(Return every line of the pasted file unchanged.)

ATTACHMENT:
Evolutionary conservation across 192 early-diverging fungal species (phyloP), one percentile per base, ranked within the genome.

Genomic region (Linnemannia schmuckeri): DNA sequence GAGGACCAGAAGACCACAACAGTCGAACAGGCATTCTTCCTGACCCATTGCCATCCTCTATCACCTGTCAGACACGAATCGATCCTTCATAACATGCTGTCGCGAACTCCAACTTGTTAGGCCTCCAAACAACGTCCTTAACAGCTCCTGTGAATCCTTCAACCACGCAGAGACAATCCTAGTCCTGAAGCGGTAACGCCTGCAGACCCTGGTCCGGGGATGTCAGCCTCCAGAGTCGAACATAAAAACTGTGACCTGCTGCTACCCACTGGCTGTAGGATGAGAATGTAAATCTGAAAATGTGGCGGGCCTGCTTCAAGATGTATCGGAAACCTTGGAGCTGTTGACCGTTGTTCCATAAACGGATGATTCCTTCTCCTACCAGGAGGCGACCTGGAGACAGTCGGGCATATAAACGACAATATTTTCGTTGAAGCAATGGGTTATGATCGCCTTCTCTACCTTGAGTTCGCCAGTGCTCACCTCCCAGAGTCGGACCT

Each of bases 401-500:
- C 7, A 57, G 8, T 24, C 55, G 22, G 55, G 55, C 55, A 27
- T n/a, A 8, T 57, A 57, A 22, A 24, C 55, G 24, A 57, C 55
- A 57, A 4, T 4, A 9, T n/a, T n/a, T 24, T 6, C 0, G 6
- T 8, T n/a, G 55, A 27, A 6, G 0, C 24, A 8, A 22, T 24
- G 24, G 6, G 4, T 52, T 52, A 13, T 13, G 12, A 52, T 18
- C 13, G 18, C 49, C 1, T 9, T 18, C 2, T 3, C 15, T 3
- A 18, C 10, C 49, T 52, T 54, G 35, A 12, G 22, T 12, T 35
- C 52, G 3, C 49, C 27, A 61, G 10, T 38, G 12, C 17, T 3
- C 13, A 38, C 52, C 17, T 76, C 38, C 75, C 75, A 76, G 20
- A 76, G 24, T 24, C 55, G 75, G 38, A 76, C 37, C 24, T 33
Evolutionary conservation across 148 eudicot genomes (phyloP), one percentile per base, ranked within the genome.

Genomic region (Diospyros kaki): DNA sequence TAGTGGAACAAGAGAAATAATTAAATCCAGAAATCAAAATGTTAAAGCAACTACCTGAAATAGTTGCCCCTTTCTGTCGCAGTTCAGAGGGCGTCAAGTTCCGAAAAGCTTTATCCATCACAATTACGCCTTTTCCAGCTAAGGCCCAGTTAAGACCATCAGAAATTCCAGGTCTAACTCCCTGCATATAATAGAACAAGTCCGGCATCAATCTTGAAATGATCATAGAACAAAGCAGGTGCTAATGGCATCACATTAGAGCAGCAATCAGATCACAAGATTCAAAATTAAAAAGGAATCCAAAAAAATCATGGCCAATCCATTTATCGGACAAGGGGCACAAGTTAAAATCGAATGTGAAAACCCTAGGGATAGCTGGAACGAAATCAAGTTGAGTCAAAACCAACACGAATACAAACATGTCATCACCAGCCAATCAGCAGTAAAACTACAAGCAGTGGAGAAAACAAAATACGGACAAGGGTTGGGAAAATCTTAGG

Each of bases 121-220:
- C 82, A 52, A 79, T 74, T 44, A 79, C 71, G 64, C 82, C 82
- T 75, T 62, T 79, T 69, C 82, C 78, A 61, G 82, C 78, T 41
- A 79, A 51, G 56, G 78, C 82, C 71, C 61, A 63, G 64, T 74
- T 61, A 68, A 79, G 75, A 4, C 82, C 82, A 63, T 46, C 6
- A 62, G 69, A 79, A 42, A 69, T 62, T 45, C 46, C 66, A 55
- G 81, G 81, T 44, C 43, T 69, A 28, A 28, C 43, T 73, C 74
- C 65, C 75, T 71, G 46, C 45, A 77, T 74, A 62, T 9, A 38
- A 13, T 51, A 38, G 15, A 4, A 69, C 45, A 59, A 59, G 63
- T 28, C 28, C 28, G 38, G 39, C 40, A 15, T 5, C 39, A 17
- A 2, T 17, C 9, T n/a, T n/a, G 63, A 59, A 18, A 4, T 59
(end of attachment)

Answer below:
Evolutionary conservation across 192 early-diverging fungal species (phyloP), one percentile per base, ranked within the genome.

Genomic region (Linnemannia schmuckeri): DNA sequence GAGGACCAGAAGACCACAACAGTCGAACAGGCATTCTTCCTGACCCATTGCCATCCTCTATCACCTGTCAGACACGAATCGATCCTTCATAACATGCTGTCGCGAACTCCAACTTGTTAGGCCTCCAAACAACGTCCTTAACAGCTCCTGTGAATCCTTCAACCACGCAGAGACAATCCTAGTCCTGAAGCGGTAACGCCTGCAGACCCTGGTCCGGGGATGTCAGCCTCCAGAGTCGAACATAAAAACTGTGACCTGCTGCTACCCACTGGCTGTAGGATGAGAATGTAAATCTGAAAATGTGGCGGGCCTGCTTCAAGATGTATCGGAAACCTTGGAGCTGTTGACCGTTGTTCCATAAACGGATGATTCCTTCTCCTACCAGGAGGCGACCTGGAGACAGTCGGGCATATAAACGACAATATTTTCGTTGAAGCAATGGGTTATGATCGCCTTCTCTACCTTGAGTTCGCCAGTGCTCACCTCCCAGAGTCGGACCT

Each of bases 401-500:
- C 7, A 57, G 8, T 24, C 55, G 22, G 55, G 55, C 55, A 27
- T n/a, A 8, T 57, A 57, A 22, A 24, C 55, G 24, A 57, C 55
- A 57, A 4, T 4, A 9, T n/a, T n/a, T 24, T 6, C 0, G 6
- T 8, T n/a, G 55, A 27, A 6, G 0, C 24, A 8, A 22, T 24
- G 24, G 6, G 4, T 52, T 52, A 13, T 13, G 12, A 52, T 18
- C 13, G 18, C 49, C 1, T 9, T 18, C 2, T 3, C 15, T 3
- A 18, C 10, C 49, T 52, T 54, G 35, A 12, G 22, T 12, T 35
- C 52, G 3, C 49, C 27, A 61, G 10, T 38, G 12, C 17, T 3
- C 13, A 38, C 52, C 17, T 76, C 38, C 75, C 75, A 76, G 20
- A 76, G 24, T 24, C 55, G 75, G 38, A 76, C 37, C 24, T 33
Evolutionary conservation across 148 eudicot genomes (phyloP), one percentile per base, ranked within the genome.

Genomic region (Diospyros kaki): DNA sequence TAGTGGAACAAGAGAAATAATTAAATCCAGAAATCAAAATGTTAAAGCAACTACCTGAAATAGTTGCCCCTTTCTGTCGCAGTTCAGAGGGCGTCAAGTTCCGAAAAGCTTTATCCATCACAATTACGCCTTTTCCAGCTAAGGCCCAGTTAAGACCATCAGAAATTCCAGGTCTAACTCCCTGCATATAATAGAACAAGTCCGGCATCAATCTTGAAATGATCATAGAACAAAGCAGGTGCTAATGGCATCACATTAGAGCAGCAATCAGATCACAAGATTCAAAATTAAAAAGGAATCCAAAAAAATCATGGCCAATCCATTTATCGGACAAGGGGCACAAGTTAAAATCGAATGTGAAAACCCTAGGGATAGCTGGAACGAAATCAAGTTGAGTCAAAACCAACACGAATACAAACATGTCATCACCAGCCAATCAGCAGTAAAACTACAAGCAGTGGAGAAAACAAAATACGGACAAGGGTTGGGAAAATCTTAGG

Each of bases 121-220:
- C 82, A 52, A 79, T 74, T 44, A 79, C 71, G 64, C 82, C 82
- T 75, T 62, T 79, T 69, C 82, C 78, A 61, G 82, C 78, T 41
- A 79, A 51, G 56, G 78, C 82, C 71, C 61, A 63, G 64, T 74
- T 61, A 68, A 79, G 75, A 4, C 82, C 82, A 63, T 46, C 6
- A 62, G 69, A 79, A 42, A 69, T 62, T 45, C 46, C 66, A 55
- G 81, G 81, T 44, C 43, T 69, A 28, A 28, C 43, T 73, C 74
- C 65, C 75, T 71, G 46, C 45, A 77, T 74, A 62, T 9, A 38
- A 13, T 51, A 38, G 15, A 4, A 69, C 45, A 59, A 59, G 63
- T 28, C 28, C 28, G 38, G 39, C 40, A 15, T 5, C 39, A 17
- A 2, T 17, C 9, T n/a, T n/a, G 63, A 59, A 18, A 4, T 59